Lumps and Bumps
As a pet owner, it can be scary to find a lump or bump on your four-legged best friend. Anytime you find a growth on your pet you should make an appointment with your veterinarian. There is no way to tell whether a mass is benign or malignant without sampling the tumor.
Types of Growths
There are many different types of growths seen on pets. A growth or tumor is an abnormal mass of tissue (cells). Tumors can be benign or malignant (cancerous). Benign growths—those that do not spread—are usually monitored and not typically removed unless they cause an issue for the pet. Growths that spread, whether locally or to other parts of the body, are malignant (or cancerous) and require treatment in some form. Cancerous growths can be locally invasive or spread to or from other parts of the body, qualifying it as malignant. Cancer treatment aims to eradicate these abnormal cells or to slow or stop them from spreading. Depending on the type of cancer, this can be accomplished with surgery, radiation and/or chemotherapy.
Some breeds are more predisposed to developing growths. For instance, Labradors are known to develop lipomas, which are benign fatty tumors. Poodles tend to develop papillomas. Papillomas are benign wart-like growths on top of the skin and can be easily irritated with clippers during grooming. White-coated animals are more predisposed to solar-induced cancers like squamous cell carcinoma.
Depending on the size and location of the growth, your veterinarian may perform a fine needle aspirate to get a sample for examination under a microscope. This can be performed during the exam and is a minimally invasive way to collect a sample from the growth. Some growths do not exfoliate or shed cells easily, and complete or partial surgical removal or surgical biopsy is needed to get enough tissue to make a diagnosis via biopsy.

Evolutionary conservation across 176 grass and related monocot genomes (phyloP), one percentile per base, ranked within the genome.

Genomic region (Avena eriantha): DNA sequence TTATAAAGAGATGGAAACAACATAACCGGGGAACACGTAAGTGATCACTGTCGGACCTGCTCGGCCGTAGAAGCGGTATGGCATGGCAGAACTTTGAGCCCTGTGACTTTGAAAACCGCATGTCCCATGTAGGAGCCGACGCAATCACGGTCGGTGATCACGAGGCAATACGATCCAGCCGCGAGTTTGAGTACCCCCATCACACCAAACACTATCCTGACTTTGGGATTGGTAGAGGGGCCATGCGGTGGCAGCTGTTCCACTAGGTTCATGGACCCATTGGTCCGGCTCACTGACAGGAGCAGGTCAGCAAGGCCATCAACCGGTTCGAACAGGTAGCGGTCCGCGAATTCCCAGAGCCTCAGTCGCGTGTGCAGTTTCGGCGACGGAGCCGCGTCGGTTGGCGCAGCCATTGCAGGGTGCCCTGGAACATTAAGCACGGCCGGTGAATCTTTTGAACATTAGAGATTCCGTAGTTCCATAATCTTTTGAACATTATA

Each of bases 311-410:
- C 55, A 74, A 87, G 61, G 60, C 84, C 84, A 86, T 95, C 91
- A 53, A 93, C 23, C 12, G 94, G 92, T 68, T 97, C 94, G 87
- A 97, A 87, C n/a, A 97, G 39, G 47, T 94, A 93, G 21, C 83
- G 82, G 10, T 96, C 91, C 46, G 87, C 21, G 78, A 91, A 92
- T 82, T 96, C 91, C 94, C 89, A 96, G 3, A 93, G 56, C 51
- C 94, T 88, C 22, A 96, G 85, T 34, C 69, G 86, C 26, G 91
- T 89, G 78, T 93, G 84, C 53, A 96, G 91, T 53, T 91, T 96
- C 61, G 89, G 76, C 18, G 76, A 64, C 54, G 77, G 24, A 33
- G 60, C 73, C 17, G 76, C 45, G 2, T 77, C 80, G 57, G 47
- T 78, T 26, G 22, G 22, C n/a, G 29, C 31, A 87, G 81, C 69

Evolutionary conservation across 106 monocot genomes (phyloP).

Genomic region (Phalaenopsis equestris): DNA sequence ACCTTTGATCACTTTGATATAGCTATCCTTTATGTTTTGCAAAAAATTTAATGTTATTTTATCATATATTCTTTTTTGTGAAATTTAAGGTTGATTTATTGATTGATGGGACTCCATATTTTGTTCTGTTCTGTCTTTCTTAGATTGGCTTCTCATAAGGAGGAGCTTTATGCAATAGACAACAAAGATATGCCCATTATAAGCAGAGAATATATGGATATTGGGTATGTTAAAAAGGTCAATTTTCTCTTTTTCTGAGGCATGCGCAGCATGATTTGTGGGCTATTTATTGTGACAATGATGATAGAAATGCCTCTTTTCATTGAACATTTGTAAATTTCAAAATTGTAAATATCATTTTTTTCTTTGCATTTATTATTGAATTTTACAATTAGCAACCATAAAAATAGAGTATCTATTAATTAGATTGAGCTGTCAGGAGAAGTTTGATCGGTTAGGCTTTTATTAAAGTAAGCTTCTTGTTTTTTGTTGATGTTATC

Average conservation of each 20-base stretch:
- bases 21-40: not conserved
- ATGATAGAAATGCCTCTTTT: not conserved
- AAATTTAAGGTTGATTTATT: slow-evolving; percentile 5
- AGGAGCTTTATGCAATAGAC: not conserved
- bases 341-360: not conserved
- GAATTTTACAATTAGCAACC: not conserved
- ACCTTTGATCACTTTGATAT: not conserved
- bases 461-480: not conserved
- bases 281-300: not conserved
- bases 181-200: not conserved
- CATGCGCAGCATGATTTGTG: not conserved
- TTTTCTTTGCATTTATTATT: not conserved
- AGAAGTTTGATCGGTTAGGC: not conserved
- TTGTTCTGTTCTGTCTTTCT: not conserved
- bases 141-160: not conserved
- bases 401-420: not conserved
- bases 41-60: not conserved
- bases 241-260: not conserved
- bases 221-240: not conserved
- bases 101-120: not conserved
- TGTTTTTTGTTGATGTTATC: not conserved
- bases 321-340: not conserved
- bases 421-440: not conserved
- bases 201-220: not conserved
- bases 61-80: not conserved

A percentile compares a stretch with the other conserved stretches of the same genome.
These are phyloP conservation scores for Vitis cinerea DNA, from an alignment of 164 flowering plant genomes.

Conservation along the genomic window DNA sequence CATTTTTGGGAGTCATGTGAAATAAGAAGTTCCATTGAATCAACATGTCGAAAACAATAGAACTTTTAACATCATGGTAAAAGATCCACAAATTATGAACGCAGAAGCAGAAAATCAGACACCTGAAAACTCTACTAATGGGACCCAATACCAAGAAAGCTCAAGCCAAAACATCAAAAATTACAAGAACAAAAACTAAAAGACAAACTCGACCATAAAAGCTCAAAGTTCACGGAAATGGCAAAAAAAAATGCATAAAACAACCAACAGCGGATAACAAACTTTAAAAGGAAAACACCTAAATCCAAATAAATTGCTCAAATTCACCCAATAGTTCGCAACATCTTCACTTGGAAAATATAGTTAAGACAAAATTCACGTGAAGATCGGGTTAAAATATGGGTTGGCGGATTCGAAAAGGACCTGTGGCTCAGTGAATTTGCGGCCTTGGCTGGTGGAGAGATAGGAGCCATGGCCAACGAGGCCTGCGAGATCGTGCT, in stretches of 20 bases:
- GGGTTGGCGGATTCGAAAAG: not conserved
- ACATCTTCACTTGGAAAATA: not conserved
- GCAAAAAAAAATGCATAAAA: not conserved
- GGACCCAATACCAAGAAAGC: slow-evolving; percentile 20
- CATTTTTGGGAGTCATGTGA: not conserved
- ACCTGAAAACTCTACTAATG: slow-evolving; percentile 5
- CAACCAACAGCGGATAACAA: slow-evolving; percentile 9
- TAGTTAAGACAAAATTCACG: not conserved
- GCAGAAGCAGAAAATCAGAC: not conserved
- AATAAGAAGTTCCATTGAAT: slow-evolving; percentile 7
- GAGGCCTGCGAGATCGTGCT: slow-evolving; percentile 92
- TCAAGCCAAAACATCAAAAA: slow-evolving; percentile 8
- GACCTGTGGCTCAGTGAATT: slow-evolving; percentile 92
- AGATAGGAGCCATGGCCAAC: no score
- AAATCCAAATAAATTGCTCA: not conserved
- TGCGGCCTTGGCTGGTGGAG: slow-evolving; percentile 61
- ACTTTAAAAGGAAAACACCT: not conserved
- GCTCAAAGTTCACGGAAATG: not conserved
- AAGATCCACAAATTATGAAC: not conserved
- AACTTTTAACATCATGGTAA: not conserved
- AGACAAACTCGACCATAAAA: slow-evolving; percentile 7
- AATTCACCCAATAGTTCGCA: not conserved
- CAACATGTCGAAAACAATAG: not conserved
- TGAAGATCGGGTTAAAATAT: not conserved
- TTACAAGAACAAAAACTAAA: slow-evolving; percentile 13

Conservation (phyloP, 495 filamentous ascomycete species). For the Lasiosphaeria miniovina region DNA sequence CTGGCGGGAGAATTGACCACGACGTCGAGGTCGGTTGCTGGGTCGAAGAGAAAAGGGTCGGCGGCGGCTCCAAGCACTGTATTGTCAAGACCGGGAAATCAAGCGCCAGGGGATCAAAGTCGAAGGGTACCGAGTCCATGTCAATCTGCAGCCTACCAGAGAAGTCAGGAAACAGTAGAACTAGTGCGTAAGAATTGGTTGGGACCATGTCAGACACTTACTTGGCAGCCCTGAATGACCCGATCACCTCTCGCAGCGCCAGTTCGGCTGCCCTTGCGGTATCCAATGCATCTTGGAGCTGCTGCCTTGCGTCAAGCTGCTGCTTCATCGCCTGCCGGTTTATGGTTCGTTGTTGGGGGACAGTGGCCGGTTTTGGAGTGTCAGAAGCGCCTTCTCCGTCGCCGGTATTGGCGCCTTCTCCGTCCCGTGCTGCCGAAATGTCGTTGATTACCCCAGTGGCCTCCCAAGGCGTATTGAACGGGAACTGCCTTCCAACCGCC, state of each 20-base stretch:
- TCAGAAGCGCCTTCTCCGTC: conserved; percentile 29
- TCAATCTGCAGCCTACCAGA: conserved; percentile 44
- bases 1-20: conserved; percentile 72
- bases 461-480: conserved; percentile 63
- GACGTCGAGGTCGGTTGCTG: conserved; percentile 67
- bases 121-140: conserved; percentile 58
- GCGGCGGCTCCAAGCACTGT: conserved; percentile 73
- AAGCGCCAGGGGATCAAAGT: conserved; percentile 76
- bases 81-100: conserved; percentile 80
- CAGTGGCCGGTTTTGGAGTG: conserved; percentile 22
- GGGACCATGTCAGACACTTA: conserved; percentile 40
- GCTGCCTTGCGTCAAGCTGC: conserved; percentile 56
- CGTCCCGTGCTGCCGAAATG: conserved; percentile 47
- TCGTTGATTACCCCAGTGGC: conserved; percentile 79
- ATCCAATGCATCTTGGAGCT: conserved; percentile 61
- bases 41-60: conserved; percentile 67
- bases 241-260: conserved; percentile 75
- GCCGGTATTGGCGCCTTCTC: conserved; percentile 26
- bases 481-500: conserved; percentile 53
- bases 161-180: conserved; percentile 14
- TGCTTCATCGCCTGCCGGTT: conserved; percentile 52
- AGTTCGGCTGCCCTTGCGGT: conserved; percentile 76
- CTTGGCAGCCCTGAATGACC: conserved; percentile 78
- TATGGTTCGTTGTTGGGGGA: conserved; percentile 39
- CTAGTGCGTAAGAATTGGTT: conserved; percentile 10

If the fine needle aspirate is non-diagnostic or shows the tumor is cancerous, surgical removal of the growth is typically recommended. Surgical removal also may be performed on benign growths that are bothering the pet or for cosmetic reasons. Surgical removal of a growth is usually performed under general anesthesia, although smaller masses may be removed via local anesthetic depending on the location, tumor type and temperament of the patient. Removal of the abnormal tissue allows for definitive diagnosis by a pathologist. Depending on the tumor type, surgical excision may be curative. Other tumors may require adjunctive therapy including radiation or chemotherapy.
Finding a lump or bump on your pet is common, especially as the pet ages. When you find a lump or bump on your pet, make an appointment with your veterinarian, who can then develop a treatment plan to provide the best care for your pet.
Leslie Sirmons, DVM is a graduate of Texas A&M College of Veterinary Medicine and lives in McDade, Texas. Dr. Sirmons is a companion animal general practitioner and practices at Elgin Family Pet Center.